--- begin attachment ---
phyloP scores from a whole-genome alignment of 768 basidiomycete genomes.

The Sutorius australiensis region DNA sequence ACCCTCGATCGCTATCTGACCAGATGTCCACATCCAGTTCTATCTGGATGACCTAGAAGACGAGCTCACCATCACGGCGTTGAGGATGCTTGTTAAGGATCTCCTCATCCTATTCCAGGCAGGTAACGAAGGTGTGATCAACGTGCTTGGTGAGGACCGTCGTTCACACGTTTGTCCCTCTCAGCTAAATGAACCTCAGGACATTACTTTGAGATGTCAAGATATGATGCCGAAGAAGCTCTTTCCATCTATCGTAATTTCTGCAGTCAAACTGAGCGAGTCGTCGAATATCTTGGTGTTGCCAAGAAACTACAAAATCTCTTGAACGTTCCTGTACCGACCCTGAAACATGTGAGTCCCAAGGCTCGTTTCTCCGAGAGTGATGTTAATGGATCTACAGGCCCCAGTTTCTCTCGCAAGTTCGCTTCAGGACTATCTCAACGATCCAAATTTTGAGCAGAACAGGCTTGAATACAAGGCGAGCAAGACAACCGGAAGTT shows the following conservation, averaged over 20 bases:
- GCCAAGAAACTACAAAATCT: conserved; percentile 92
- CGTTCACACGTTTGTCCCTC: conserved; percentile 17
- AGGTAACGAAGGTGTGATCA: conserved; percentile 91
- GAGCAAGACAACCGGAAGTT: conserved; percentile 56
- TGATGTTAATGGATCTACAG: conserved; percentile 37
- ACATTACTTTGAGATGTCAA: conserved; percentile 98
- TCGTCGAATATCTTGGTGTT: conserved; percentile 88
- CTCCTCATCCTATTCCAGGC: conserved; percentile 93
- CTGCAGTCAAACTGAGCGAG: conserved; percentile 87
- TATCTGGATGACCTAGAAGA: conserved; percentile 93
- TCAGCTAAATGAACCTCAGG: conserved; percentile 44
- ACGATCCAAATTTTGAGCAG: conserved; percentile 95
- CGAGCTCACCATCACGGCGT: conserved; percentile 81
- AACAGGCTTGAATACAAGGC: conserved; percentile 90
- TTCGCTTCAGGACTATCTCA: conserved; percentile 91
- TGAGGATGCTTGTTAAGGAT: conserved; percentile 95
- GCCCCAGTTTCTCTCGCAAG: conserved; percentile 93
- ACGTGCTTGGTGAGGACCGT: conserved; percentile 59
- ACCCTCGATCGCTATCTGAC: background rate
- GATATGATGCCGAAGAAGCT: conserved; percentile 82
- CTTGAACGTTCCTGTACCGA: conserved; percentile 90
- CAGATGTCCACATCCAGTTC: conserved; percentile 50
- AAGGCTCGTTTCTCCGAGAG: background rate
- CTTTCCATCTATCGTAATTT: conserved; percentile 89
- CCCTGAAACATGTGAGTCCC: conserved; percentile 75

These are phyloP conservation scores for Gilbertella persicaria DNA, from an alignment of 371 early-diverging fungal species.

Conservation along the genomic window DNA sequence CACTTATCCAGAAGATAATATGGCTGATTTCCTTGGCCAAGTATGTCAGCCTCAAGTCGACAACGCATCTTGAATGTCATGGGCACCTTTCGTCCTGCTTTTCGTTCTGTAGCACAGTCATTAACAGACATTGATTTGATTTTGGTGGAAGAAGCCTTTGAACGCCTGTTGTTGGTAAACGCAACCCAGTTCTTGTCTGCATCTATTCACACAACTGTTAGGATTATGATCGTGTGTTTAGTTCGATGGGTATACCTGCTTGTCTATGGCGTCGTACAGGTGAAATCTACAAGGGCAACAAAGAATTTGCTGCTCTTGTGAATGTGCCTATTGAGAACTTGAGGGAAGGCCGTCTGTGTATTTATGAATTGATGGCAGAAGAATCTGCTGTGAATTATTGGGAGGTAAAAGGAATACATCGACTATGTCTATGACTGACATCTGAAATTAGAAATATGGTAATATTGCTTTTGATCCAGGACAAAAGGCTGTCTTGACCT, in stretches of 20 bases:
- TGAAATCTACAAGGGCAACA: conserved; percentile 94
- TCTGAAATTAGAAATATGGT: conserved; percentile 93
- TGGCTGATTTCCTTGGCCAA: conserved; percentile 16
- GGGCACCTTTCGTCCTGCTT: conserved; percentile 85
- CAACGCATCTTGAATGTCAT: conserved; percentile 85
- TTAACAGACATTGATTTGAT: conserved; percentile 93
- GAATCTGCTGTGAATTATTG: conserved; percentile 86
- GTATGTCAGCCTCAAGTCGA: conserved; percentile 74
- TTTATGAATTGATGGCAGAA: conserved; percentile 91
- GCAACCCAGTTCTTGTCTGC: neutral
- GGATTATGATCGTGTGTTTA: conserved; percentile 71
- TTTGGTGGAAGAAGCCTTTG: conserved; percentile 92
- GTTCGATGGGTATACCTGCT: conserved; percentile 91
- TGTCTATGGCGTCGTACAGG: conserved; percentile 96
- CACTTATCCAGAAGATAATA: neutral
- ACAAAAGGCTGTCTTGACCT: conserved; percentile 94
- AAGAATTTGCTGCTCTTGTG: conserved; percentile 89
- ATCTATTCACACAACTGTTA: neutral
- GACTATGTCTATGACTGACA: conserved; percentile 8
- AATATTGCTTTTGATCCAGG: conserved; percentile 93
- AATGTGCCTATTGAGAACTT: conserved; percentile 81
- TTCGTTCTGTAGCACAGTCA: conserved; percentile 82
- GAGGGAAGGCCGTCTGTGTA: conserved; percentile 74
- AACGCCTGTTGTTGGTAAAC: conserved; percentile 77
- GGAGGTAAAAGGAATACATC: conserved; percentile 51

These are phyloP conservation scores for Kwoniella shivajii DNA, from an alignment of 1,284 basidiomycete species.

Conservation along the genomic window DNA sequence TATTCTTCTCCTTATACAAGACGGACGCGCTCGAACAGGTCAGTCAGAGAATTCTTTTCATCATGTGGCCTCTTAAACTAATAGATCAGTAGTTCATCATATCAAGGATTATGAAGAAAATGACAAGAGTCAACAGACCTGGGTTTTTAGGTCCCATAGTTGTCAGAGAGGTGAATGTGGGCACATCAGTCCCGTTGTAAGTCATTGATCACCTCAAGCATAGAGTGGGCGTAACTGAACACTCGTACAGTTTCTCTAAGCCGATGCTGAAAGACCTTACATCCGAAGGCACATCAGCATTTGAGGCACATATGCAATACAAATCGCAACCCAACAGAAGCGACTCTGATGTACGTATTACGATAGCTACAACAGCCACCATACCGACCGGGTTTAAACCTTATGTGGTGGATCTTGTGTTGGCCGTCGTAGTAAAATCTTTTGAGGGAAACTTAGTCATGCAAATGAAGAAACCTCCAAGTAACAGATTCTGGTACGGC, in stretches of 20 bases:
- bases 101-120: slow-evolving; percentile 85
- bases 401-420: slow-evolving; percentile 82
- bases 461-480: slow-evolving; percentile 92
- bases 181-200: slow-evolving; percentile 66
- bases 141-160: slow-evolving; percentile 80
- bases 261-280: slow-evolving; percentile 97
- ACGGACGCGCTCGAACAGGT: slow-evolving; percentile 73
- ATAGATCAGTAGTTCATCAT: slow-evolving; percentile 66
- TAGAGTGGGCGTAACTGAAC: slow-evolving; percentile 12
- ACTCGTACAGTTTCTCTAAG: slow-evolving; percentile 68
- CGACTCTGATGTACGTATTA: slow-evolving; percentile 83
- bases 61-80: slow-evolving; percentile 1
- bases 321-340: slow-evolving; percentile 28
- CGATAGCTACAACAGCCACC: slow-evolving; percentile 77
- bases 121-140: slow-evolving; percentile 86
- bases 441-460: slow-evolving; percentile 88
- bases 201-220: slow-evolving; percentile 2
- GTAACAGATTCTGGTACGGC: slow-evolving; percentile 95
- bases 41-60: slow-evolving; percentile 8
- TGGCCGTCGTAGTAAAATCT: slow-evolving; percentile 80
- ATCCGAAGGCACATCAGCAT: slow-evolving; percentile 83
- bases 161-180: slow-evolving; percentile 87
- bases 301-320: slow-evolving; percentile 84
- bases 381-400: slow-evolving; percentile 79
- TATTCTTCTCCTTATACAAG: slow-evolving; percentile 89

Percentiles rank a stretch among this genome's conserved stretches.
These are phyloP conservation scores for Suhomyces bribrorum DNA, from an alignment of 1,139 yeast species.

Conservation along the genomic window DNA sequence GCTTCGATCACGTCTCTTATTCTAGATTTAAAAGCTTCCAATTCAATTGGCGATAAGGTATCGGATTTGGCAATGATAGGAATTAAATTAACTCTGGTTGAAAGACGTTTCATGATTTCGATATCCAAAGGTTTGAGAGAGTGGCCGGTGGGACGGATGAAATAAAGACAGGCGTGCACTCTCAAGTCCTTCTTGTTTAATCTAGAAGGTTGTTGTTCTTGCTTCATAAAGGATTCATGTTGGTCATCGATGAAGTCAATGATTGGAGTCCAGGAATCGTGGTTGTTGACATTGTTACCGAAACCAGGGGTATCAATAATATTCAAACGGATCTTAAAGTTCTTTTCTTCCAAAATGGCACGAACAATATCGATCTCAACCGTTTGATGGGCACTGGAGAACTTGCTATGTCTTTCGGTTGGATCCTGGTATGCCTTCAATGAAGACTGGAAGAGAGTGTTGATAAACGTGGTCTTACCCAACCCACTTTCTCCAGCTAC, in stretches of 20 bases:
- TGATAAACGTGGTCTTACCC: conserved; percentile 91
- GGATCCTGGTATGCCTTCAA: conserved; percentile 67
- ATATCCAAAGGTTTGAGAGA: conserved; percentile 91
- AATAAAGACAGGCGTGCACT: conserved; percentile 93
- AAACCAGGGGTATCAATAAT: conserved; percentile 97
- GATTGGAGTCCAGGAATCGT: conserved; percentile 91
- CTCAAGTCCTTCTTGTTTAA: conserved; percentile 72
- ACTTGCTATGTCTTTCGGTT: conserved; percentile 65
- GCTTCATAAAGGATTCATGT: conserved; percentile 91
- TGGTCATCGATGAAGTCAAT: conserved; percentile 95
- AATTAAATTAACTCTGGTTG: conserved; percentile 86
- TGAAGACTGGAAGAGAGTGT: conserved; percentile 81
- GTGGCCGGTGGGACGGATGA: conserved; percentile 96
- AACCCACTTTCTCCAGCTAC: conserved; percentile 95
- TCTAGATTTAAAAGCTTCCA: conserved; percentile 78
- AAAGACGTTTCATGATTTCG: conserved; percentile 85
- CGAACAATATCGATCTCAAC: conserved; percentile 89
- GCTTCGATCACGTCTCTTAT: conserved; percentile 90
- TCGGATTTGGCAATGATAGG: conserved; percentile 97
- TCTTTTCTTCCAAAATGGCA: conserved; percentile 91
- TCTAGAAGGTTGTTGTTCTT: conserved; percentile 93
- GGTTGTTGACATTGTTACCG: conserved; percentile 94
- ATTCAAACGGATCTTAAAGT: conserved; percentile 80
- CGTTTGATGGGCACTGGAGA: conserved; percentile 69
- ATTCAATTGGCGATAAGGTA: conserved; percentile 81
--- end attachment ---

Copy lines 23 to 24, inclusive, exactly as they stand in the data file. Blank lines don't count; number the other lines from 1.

- CTTGAACGTTCCTGTACCGA: conserved; percentile 90
- CAGATGTCCACATCCAGTTC: conserved; percentile 50